From the main menu select F2, the Service menu:
Then select F8 to "Blank" the board:
Then select F8 "Blank Board with Extended Codeplug, Clear Tune Data".
Note from WA1MIK:
You can actually select Extended or Normal codeplug; during board initialization the proper size codeplug will be written to the radio based on the model and features you select, regardless of what you choose here. Normal is faster as it writes out less data. You can also choose to Save or Clear tune data as you'll be putting the original tuning data (that you saved above) back in shortly.
Make sure you do not interrupt this procedure. It will wipe the entire logic board then exit back to the menu. You may now shut down the MaxTrac Lab, and once again run the regular MaxTrac RSS. This is important; you want to reinitialize with the standard MaxTrac RSS, not the Lab version.
Note from WA1MIK:
When the blanking process is complete, the radio will emit a long boooooop and the front panel LEDs on a 6/8/16/32 channel radio will go out. Do not panic; this will be straightened out shortly.
Select F2 for the Service menu, then F6 Logic Board Replacement, then F2 for the Logic Board. Now, with a blank board you are allowed to set the parameters of the radio. You will only see this screen with a blank board while entering the logic board replacement procedure. If the board is not blank you will just see the normal screen with F2-F9 listed:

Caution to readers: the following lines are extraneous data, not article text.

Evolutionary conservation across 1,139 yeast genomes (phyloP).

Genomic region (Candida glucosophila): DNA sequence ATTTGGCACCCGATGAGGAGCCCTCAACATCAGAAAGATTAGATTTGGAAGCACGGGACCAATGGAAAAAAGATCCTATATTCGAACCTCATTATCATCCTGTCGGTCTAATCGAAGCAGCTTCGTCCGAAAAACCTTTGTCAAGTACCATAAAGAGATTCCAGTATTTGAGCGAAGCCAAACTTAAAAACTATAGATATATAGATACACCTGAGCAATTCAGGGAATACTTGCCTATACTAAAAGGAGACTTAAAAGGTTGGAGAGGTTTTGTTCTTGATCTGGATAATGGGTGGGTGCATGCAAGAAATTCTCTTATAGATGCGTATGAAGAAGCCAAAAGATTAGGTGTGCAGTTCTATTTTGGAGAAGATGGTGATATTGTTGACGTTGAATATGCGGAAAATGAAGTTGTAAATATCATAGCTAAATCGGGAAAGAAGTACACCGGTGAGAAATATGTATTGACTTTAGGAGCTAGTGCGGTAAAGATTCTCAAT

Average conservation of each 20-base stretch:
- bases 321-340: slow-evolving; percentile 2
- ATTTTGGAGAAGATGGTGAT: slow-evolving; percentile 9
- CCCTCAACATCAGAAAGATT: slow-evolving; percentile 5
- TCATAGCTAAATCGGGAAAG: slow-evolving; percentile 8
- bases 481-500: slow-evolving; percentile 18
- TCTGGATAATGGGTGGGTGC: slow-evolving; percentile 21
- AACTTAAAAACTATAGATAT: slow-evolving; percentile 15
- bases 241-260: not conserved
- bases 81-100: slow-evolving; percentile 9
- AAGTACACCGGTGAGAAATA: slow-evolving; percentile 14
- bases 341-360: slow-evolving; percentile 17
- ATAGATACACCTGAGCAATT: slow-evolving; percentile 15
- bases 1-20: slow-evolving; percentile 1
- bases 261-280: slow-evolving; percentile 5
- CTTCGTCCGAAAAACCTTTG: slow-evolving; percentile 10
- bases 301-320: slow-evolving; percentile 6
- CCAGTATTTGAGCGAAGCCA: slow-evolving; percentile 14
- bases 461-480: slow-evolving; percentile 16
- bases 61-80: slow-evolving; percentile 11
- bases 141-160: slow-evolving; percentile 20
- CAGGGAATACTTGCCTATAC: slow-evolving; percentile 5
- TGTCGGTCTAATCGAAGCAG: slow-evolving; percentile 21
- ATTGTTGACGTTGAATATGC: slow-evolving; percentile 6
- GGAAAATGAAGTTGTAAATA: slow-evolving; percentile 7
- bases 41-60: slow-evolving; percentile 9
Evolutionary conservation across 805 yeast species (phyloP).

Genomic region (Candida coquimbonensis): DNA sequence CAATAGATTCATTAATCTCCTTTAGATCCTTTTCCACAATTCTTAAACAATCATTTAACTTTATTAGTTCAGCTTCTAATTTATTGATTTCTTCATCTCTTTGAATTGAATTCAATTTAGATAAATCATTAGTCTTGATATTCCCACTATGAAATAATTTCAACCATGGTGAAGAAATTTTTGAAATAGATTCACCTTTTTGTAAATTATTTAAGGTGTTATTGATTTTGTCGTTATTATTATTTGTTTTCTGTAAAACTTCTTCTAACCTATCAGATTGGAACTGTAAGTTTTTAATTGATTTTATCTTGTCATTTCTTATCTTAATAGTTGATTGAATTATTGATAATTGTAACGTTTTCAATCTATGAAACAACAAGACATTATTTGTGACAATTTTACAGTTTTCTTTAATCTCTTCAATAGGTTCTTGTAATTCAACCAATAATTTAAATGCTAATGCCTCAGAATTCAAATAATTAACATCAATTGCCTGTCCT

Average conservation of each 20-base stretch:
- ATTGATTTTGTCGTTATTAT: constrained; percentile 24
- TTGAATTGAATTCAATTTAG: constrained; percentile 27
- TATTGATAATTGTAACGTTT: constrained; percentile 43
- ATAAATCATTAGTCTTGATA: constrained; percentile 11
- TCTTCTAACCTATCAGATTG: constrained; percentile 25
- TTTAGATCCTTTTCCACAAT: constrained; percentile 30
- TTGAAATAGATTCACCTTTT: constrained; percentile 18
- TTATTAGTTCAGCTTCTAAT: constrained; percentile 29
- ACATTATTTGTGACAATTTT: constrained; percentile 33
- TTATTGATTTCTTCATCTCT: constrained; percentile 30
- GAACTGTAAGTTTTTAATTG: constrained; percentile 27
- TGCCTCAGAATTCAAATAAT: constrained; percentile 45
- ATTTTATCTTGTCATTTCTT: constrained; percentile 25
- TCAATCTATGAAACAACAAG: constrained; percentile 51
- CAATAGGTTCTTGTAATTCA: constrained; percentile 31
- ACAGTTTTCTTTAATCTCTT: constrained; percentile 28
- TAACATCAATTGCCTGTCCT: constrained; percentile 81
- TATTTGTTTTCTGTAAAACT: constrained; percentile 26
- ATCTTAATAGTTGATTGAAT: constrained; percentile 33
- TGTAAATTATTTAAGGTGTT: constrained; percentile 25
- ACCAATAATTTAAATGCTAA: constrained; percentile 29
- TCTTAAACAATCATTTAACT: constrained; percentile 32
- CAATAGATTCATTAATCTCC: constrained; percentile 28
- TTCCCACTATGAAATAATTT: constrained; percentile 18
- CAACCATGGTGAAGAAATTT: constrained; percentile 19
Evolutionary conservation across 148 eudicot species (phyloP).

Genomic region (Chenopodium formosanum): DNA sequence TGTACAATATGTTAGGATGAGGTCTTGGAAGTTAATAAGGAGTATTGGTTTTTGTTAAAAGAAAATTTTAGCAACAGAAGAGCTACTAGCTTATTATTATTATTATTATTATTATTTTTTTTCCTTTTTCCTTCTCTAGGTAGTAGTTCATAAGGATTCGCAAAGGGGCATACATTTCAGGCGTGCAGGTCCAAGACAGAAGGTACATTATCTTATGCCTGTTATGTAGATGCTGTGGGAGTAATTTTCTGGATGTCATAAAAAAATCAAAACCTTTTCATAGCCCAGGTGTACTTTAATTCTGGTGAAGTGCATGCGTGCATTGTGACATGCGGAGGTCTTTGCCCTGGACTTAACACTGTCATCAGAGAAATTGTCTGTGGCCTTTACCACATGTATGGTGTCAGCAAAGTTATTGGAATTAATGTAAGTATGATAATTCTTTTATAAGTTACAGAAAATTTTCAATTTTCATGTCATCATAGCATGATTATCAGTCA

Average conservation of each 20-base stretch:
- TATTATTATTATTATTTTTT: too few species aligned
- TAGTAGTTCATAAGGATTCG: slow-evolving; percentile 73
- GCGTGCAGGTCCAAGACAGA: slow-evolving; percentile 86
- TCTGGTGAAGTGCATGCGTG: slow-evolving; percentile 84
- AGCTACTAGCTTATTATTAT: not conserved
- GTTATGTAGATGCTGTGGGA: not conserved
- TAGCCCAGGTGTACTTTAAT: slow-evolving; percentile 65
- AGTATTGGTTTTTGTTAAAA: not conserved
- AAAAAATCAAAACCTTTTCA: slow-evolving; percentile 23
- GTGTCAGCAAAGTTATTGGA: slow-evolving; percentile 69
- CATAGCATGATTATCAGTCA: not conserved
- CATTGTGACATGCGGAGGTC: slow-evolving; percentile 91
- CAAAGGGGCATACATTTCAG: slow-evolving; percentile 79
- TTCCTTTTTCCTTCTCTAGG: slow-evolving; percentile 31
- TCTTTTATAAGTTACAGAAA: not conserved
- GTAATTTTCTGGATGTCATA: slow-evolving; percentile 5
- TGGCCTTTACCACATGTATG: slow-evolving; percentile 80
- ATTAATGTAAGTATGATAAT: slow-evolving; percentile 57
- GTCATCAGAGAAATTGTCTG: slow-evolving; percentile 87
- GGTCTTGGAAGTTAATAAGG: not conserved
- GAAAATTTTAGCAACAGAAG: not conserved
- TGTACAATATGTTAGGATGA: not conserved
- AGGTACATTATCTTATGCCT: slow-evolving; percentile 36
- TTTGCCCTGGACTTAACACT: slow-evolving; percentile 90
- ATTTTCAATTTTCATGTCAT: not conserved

Make sure for product line you select "Max High Sig" if you're doing a 16-pin logic board and you want full features and 32 channels, or if you're doing the full feature 5-pin board as discussed above. Then set the Model Name to "MaxTrac 300", set the the range according to the radio's RF board. You can not change a radio's operating band or range just by selecting something it is not, so make sure you set it to what the radio really is (i.e. what the RF board installed in the radio actually is).
For the Model number field use the up and down arrows to scroll through the list showing the radio options based on the model number selected. Scroll through them and watch the number of channels and power level, make sure if you have a 25w radio it shows 25w, and if it's a 40w it has to show 40 watts... If you pick the wrong numbers all the soft pot values in the alignment will be way off, and this is not a good thing. In the screen shot picture you can see an example of me initializing a 16 channel UHF radio (note: on a conventional i.e. non-trunked radio, "Modes" are the same as "channels"), and since this particular radio is a 40w radio, the power is set to match. All the features are shown, making it a full feature radio. If you're making a 32 channel radio just do everything the same, just select an appropriate 32 channel model number with the correct power level.